The tamper control portion of Power Controller And Tamper Monitor 208 monitors all of the inputs that can cause Monitor Device 100 to wake up due to some kind of a tamper condition. The first condition occurs if a magnet is passed near Reed Relay 221. Passing a magnet near Reed Relay 221 is a method that monitoring personnel employ to wake up Monitor Device 100 in order to take a TAC reading at an unscheduled time. However, Subject 102 may attempt to repeatedly pass a magnet near Reed Relay 221 in order to wear the battery down. Therefore, even when activated by monitoring personnel, any such activation of Monitor Device 100 is still processed as a tamper. Monitoring personnel can note in the records that the tamper event recorded as a result of their actions was a manual turn on, and not a tamper, and prevent any notifications from being sent to Supervising Agency 110.
Passing a magnet near Reed Relay 221 will cause it to open and close, creating a pulsing effect at the tamper monitoring input. When Power Controller And Tamper Monitor 208 detects this pulsing input it will immediately turn on Main Power Source 209 and activate Monitor Device 100. A tamper event record is recorded, and the procedure to take a TAC reading is initiated. A temperature reading and a distance reading are also taken. Monitor Device 100 then checks to see if it is within range of Modem 104. If so, then the communication and transmission procedure is initiated.
The tamper control portion of Power Controller And Tamper Monitor 208 also monitors a continuous signal that is being passed through Flexible Circuit 220 and Analog Board 204 and back to the tamper control portion. If this signal is interrupted, then Power Controller And Tamper Monitor 208 will immediately activate Main Power Source 209 and Monitor Device 100 will proceed as outlined above.
As mentioned above, Digital Board 202 also contains CPU 203 which is a stand alone processor which typically has no internal memory component. In another embodiment of the invention, CPU 203 and Integrated Memory 207 may be combined together in the same chip. CPU 203 retrieves all of its instructions and data from Integrated Memory 207, which is used for both program memory and data storage memory. Integrated Memory 207 is divided internally into several different memory segments. There is a small segment of the memory dedicated to the boot strap program. The boot strap program is used to initialize Monitor Device 100 when power is first applied. The boot strap program is a very basic program that will initialize CPU 203 and then check the validity of the main operating program that is stored in a larger section of Integrated Memory 207. The boot strap program also has the capability of establishing communications through RF Communication Link 112 if the main program is not valid.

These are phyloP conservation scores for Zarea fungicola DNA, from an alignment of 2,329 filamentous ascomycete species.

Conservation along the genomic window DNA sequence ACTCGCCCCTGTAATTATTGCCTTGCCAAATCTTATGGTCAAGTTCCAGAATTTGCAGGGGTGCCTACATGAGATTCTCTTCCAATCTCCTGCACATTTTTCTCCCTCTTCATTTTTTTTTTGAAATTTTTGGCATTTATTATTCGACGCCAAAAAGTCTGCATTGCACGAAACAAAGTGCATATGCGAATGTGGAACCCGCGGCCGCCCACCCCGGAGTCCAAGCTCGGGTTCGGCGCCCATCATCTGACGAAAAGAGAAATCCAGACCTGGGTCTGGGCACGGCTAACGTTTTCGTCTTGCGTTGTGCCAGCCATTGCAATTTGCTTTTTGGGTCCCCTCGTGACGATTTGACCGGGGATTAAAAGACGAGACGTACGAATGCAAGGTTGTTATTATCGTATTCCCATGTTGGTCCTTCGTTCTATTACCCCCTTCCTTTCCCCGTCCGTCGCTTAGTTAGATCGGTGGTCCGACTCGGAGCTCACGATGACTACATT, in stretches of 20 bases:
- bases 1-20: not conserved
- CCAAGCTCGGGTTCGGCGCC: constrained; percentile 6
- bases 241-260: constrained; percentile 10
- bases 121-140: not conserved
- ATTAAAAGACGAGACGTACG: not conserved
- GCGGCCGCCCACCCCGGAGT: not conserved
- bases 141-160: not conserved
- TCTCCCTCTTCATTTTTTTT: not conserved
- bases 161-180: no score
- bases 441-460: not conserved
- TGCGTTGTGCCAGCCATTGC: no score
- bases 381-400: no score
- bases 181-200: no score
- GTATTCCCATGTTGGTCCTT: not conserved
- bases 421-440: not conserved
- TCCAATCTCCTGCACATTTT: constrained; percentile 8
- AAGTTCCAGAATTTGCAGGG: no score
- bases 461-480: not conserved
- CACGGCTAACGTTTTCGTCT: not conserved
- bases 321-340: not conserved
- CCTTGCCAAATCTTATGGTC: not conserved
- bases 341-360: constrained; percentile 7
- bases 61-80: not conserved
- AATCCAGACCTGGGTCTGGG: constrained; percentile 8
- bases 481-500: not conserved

The RF link between Monitor Device 100 and Modem 104 is established through the use of a serial to RF Transceiver 205 and RF Antenna 206. CPU 203 will command Power Controller And Tamper Monitor 208 to turn on 3 V dc RF Power Source 216. Power Controller And Tamper Monitor 208 will then activate 3 V dc RF Power Source 216 and supply all the RF components with 3 volts. CPU 203 is connected to RF Transceiver 205 through RF Interface 219 which allows the 5 volt serial signal from CPU 203 to be converted to the proper voltage (3 volts) for the RF transceiver circuits. By establishing RF Communication Link 112 the main program can then be downloaded into Monitor Device 100 by Modem 104 if required. Once the boot strap program has verified that the main program is valid, it will then switch operation to the main program segment stored in Integrated Memory 207 instead of establishing RF Communication Link 112.
Analog Board 204 contains a serial programmable chip Analog to Digital (“A to D”) Converter 236. This is a programmable chip in that it allows for amplifier gain to be applied to the signals that are being monitored thorough the use of internal Amplifier Circuits 211 and software stored in Integrated Memory 207, instead of using external hardware to amplify the signals. CPU 203 can then use the software to change the gain of all the A to D channels at any time. A to D Converter 236 is used to convert data created by Alcohol Sensor 212, Infrared (“IR”) Sensor 230, and Sensor Relay 213 into digital data. These signals are input to A to D Converter 236 in analog form and are then converted to a digital signal and communicated through a serial link to CPU 203. Alcohol Sensor 212 is a passive electrochemical fuel cell. The output of Alcohol Sensor 212 is an electrical current which is proportional to the amount of alcohol present in the vapor sample. IR Sensor 230 measures the distance between Monitor Device 100 and the skin of Subject 102 to confirm that Monitor Device 100 has not been removed, or that a barrier has not been placed between the skin of Subject 102 and Monitor Device 100, such as plastic wrap, tape, paper, aluminum foil, playing cards, and the like. Sensor Relay 213 keeps Alcohol Sensor 212 shorted, and only opens it when a reading is being taken.